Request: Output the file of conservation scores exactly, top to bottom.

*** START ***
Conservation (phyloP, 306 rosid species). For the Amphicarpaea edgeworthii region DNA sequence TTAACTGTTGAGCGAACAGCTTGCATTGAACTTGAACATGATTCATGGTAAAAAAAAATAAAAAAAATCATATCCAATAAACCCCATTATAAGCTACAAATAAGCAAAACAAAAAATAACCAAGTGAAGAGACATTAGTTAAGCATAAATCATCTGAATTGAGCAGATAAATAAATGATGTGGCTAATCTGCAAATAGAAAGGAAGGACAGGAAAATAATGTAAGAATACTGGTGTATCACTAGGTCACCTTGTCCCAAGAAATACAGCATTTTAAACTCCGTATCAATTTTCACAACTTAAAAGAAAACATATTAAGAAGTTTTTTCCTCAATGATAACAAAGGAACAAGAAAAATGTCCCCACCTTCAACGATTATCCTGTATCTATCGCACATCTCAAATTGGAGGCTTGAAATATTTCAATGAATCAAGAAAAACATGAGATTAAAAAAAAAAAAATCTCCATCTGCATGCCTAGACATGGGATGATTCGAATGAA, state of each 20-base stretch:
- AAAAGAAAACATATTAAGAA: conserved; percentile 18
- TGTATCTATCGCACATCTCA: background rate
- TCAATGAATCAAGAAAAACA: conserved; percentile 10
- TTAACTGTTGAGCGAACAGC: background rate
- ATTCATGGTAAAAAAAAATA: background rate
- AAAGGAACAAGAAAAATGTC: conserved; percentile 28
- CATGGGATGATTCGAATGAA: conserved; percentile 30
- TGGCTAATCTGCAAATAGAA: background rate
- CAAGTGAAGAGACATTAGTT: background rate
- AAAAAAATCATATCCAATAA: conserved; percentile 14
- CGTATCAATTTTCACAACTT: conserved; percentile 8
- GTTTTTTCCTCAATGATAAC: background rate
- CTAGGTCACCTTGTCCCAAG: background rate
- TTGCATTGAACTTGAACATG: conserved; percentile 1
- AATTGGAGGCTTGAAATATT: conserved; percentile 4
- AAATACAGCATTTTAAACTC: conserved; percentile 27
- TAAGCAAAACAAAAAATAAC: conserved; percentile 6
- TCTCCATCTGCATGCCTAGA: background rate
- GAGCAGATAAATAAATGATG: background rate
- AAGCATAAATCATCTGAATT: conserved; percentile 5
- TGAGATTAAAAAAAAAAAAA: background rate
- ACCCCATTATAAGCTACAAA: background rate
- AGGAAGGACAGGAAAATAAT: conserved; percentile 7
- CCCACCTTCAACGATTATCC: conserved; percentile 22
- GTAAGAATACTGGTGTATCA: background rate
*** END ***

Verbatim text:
Conservation (phyloP, 306 rosid species). For the Amphicarpaea edgeworthii region DNA sequence TTAACTGTTGAGCGAACAGCTTGCATTGAACTTGAACATGATTCATGGTAAAAAAAAATAAAAAAAATCATATCCAATAAACCCCATTATAAGCTACAAATAAGCAAAACAAAAAATAACCAAGTGAAGAGACATTAGTTAAGCATAAATCATCTGAATTGAGCAGATAAATAAATGATGTGGCTAATCTGCAAATAGAAAGGAAGGACAGGAAAATAATGTAAGAATACTGGTGTATCACTAGGTCACCTTGTCCCAAGAAATACAGCATTTTAAACTCCGTATCAATTTTCACAACTTAAAAGAAAACATATTAAGAAGTTTTTTCCTCAATGATAACAAAGGAACAAGAAAAATGTCCCCACCTTCAACGATTATCCTGTATCTATCGCACATCTCAAATTGGAGGCTTGAAATATTTCAATGAATCAAGAAAAACATGAGATTAAAAAAAAAAAAATCTCCATCTGCATGCCTAGACATGGGATGATTCGAATGAA, state of each 20-base stretch:
- AAAAGAAAACATATTAAGAA: conserved; percentile 18
- TGTATCTATCGCACATCTCA: background rate
- TCAATGAATCAAGAAAAACA: conserved; percentile 10
- TTAACTGTTGAGCGAACAGC: background rate
- ATTCATGGTAAAAAAAAATA: background rate
- AAAGGAACAAGAAAAATGTC: conserved; percentile 28
- CATGGGATGATTCGAATGAA: conserved; percentile 30
- TGGCTAATCTGCAAATAGAA: background rate
- CAAGTGAAGAGACATTAGTT: background rate
- AAAAAAATCATATCCAATAA: conserved; percentile 14
- CGTATCAATTTTCACAACTT: conserved; percentile 8
- GTTTTTTCCTCAATGATAAC: background rate
- CTAGGTCACCTTGTCCCAAG: background rate
- TTGCATTGAACTTGAACATG: conserved; percentile 1
- AATTGGAGGCTTGAAATATT: conserved; percentile 4
- AAATACAGCATTTTAAACTC: conserved; percentile 27
- TAAGCAAAACAAAAAATAAC: conserved; percentile 6
- TCTCCATCTGCATGCCTAGA: background rate
- GAGCAGATAAATAAATGATG: background rate
- AAGCATAAATCATCTGAATT: conserved; percentile 5
- TGAGATTAAAAAAAAAAAAA: background rate
- ACCCCATTATAAGCTACAAA: background rate
- AGGAAGGACAGGAAAATAAT: conserved; percentile 7
- CCCACCTTCAACGATTATCC: conserved; percentile 22
- GTAAGAATACTGGTGTATCA: background rate